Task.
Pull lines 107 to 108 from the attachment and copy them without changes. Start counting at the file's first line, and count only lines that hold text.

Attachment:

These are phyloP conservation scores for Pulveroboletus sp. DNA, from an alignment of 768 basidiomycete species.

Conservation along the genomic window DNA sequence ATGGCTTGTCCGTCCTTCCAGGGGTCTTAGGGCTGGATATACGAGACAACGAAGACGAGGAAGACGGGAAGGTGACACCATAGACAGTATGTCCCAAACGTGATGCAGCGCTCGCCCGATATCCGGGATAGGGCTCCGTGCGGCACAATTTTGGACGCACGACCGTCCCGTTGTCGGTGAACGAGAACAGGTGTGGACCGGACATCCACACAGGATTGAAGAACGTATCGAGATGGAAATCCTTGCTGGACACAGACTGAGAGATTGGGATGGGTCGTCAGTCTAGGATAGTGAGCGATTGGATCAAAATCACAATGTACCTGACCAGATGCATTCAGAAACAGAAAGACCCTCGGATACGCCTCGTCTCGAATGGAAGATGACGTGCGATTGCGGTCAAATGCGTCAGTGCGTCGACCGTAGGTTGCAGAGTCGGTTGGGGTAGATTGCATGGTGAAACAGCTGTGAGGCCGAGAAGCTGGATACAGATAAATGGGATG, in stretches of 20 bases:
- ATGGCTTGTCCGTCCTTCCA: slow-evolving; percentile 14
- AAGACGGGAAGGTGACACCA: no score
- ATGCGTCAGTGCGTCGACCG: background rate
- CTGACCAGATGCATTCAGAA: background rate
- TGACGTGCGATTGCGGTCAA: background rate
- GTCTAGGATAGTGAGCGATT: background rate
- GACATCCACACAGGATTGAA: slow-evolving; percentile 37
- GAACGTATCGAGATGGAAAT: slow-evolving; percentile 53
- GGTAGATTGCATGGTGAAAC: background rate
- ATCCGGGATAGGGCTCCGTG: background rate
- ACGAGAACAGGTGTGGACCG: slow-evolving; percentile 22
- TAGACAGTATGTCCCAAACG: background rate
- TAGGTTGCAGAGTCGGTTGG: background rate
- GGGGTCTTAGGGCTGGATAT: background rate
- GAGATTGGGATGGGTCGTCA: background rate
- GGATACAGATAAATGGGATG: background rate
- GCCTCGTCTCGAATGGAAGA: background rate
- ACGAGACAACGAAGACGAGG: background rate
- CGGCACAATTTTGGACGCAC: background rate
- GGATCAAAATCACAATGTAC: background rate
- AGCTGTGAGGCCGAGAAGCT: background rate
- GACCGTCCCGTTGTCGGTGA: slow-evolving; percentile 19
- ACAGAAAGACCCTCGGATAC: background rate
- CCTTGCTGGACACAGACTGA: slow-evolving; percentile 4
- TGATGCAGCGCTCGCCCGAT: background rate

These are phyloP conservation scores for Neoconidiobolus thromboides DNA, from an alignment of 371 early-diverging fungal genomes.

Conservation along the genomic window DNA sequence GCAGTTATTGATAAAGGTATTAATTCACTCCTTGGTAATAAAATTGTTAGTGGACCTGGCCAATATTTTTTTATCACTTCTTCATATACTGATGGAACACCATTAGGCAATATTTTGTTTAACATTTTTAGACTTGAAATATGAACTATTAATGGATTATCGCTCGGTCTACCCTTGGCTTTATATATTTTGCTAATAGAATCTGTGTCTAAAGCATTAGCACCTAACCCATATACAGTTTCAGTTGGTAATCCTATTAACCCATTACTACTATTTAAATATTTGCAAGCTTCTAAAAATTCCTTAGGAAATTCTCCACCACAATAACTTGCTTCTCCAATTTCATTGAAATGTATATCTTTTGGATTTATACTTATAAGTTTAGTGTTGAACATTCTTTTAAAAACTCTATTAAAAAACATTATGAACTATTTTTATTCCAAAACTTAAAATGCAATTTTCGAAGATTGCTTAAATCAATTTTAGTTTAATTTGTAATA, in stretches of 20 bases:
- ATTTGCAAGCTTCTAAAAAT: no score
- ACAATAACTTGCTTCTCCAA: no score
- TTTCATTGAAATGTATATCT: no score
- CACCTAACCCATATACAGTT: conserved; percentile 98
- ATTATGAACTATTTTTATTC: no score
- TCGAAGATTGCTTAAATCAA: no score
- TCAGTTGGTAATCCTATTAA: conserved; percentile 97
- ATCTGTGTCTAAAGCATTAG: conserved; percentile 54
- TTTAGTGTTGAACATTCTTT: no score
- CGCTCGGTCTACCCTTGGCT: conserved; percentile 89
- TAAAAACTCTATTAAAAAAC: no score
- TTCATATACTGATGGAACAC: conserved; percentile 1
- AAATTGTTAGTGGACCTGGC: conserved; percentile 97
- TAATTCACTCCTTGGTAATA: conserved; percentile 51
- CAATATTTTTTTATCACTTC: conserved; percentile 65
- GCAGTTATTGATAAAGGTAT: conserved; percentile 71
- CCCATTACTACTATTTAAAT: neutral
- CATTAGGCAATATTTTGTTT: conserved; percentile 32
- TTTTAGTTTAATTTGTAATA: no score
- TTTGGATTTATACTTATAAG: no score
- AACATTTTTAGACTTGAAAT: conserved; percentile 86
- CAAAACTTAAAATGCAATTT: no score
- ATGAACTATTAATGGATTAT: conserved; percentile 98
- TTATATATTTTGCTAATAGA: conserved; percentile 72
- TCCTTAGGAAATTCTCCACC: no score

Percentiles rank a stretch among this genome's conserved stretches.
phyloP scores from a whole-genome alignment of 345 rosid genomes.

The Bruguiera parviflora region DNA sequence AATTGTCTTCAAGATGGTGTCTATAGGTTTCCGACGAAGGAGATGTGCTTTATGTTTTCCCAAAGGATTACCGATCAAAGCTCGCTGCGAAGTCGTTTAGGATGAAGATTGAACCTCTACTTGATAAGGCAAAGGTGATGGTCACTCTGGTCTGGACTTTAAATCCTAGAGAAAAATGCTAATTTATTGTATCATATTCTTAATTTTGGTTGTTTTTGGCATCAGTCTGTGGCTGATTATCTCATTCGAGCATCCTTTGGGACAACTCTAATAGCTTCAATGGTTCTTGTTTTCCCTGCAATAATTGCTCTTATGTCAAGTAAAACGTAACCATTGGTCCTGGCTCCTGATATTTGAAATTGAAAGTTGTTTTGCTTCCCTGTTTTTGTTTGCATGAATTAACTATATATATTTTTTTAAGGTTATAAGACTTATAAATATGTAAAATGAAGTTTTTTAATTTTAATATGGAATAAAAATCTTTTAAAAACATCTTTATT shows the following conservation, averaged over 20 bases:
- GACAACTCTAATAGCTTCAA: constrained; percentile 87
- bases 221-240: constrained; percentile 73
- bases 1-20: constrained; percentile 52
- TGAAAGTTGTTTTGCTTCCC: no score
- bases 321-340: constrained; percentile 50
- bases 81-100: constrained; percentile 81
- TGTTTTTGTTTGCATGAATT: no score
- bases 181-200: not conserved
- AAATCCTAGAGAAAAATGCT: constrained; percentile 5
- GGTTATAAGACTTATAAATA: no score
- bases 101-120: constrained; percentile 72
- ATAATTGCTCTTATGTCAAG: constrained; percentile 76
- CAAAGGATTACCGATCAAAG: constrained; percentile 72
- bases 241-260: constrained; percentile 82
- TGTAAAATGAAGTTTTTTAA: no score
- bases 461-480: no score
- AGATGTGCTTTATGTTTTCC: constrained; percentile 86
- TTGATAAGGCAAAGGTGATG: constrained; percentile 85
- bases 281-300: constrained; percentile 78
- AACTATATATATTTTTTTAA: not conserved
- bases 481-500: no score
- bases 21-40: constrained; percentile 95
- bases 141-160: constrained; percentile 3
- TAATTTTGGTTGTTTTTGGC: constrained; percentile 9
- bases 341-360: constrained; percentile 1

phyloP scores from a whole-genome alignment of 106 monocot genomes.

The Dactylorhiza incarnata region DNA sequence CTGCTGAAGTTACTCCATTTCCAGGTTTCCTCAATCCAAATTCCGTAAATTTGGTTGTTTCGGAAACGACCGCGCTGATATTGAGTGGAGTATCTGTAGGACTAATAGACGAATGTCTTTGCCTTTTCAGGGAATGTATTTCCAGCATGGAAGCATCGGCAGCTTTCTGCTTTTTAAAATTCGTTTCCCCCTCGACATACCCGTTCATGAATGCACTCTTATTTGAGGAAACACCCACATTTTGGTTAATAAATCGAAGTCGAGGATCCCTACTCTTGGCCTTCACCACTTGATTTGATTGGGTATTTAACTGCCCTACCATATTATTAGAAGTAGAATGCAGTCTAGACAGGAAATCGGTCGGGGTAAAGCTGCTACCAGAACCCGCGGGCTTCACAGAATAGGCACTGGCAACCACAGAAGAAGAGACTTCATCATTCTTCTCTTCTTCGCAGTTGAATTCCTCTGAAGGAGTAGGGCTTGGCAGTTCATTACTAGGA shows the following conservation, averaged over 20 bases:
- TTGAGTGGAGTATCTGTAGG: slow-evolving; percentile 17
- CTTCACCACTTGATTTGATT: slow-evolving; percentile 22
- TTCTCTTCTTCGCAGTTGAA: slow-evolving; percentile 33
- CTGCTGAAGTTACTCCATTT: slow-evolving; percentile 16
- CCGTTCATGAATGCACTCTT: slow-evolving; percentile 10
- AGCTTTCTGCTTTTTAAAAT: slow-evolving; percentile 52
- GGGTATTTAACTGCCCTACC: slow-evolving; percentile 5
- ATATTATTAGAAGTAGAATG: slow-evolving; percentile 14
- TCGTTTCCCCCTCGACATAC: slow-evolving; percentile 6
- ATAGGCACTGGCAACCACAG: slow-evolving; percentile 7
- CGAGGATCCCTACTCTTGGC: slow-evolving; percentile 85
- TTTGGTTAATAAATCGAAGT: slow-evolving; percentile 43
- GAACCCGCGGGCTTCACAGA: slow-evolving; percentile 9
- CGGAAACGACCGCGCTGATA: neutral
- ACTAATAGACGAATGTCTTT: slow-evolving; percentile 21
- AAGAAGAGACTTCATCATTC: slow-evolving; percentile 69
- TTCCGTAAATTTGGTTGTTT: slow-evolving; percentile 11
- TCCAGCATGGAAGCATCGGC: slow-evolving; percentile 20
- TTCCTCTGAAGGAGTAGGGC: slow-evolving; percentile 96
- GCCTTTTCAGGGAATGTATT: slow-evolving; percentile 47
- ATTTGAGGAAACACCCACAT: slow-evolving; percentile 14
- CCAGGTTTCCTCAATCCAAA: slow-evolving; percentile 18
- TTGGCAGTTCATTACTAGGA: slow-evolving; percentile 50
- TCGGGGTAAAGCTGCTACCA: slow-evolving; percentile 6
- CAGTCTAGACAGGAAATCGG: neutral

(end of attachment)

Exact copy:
- TTGGCAGTTCATTACTAGGA: slow-evolving; percentile 50
- TCGGGGTAAAGCTGCTACCA: slow-evolving; percentile 6